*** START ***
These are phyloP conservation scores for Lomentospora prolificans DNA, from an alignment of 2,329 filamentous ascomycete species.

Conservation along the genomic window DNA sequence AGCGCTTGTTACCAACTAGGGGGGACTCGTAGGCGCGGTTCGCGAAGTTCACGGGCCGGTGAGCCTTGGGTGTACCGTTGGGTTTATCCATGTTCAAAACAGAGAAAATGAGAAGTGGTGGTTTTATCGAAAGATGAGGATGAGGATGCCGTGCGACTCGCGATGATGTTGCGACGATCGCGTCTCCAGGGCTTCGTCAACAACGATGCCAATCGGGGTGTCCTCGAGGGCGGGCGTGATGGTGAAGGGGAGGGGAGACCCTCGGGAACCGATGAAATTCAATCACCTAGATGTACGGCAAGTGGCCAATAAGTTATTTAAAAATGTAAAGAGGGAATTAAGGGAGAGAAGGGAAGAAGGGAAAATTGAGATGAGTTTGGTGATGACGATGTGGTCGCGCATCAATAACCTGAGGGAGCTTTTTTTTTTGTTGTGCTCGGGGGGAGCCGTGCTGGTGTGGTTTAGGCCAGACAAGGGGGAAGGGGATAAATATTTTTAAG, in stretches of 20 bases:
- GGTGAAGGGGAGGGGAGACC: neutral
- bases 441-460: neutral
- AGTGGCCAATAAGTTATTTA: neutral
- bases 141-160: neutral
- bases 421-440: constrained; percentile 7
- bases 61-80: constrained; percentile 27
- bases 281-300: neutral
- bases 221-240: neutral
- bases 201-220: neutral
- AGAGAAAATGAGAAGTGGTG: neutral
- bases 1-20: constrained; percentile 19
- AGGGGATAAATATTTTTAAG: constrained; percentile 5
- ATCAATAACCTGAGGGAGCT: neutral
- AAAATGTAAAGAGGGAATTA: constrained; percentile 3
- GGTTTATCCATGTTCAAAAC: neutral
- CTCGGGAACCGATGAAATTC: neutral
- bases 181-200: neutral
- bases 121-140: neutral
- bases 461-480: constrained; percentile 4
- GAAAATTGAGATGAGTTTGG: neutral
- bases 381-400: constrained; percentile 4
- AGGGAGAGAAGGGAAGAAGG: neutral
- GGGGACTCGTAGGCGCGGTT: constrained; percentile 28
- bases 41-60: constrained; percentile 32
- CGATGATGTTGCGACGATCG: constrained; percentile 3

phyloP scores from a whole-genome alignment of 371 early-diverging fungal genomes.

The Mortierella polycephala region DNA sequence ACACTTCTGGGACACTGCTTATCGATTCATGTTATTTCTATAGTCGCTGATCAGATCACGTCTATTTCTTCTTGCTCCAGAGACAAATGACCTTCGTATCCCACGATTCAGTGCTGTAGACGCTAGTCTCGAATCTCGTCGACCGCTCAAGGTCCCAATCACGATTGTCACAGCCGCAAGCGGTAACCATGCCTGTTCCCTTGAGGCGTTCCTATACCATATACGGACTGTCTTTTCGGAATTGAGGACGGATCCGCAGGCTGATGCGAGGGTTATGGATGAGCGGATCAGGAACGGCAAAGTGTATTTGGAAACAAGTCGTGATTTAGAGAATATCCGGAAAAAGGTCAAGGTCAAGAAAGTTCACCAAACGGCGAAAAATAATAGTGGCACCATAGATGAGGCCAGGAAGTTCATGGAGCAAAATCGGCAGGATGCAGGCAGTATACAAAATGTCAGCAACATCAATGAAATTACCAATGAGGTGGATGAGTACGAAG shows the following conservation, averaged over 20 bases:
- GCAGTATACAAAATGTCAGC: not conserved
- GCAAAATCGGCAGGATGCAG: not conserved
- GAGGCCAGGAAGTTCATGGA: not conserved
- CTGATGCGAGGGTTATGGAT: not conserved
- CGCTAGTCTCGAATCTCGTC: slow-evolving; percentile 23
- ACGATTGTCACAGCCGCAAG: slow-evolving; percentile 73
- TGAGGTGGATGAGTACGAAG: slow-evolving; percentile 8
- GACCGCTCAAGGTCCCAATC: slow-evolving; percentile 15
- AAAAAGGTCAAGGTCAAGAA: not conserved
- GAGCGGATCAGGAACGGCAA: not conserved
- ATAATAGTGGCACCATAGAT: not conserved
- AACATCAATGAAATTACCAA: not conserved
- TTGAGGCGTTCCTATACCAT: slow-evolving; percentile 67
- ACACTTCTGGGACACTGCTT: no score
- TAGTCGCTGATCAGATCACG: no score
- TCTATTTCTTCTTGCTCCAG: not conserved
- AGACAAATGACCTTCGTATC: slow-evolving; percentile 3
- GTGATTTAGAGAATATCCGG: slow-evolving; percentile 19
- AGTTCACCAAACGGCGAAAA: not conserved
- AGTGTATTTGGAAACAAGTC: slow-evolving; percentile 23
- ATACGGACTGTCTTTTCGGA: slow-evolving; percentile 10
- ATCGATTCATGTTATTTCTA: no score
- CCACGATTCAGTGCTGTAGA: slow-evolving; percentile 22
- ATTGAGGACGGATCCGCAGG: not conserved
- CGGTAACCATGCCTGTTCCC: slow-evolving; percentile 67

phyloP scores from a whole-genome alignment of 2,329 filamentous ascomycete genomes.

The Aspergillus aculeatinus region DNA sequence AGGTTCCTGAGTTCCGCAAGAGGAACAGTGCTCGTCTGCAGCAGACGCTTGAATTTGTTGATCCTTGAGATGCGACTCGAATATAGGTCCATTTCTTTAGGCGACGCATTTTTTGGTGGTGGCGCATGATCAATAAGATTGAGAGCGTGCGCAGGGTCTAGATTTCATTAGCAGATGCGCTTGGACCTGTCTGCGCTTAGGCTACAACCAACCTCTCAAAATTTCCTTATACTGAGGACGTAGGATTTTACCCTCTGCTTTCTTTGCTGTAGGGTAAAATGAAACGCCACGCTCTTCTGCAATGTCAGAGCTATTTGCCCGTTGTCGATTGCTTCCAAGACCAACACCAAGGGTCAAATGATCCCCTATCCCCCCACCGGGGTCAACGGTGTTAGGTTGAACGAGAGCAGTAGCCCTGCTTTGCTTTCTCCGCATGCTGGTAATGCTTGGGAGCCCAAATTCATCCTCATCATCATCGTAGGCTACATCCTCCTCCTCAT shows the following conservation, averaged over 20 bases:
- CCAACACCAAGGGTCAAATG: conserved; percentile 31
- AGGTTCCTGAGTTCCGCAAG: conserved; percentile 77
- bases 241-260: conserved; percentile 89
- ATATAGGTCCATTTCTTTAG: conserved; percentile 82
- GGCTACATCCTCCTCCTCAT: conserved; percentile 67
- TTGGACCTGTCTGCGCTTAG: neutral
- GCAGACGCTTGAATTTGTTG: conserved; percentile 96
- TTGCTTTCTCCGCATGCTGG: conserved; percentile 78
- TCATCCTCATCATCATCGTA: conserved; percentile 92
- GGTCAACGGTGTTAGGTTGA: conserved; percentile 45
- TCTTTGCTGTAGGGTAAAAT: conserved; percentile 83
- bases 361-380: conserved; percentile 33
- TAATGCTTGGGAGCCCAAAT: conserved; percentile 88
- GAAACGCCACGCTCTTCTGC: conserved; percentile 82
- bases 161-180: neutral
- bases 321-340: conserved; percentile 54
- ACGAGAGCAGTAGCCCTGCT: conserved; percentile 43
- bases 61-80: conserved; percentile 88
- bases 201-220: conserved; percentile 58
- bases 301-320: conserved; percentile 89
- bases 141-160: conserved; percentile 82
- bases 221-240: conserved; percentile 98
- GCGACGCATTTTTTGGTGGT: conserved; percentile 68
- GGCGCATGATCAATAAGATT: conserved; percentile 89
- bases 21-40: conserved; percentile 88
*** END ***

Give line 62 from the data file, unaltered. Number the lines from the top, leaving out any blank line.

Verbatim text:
- TTGGACCTGTCTGCGCTTAG: neutral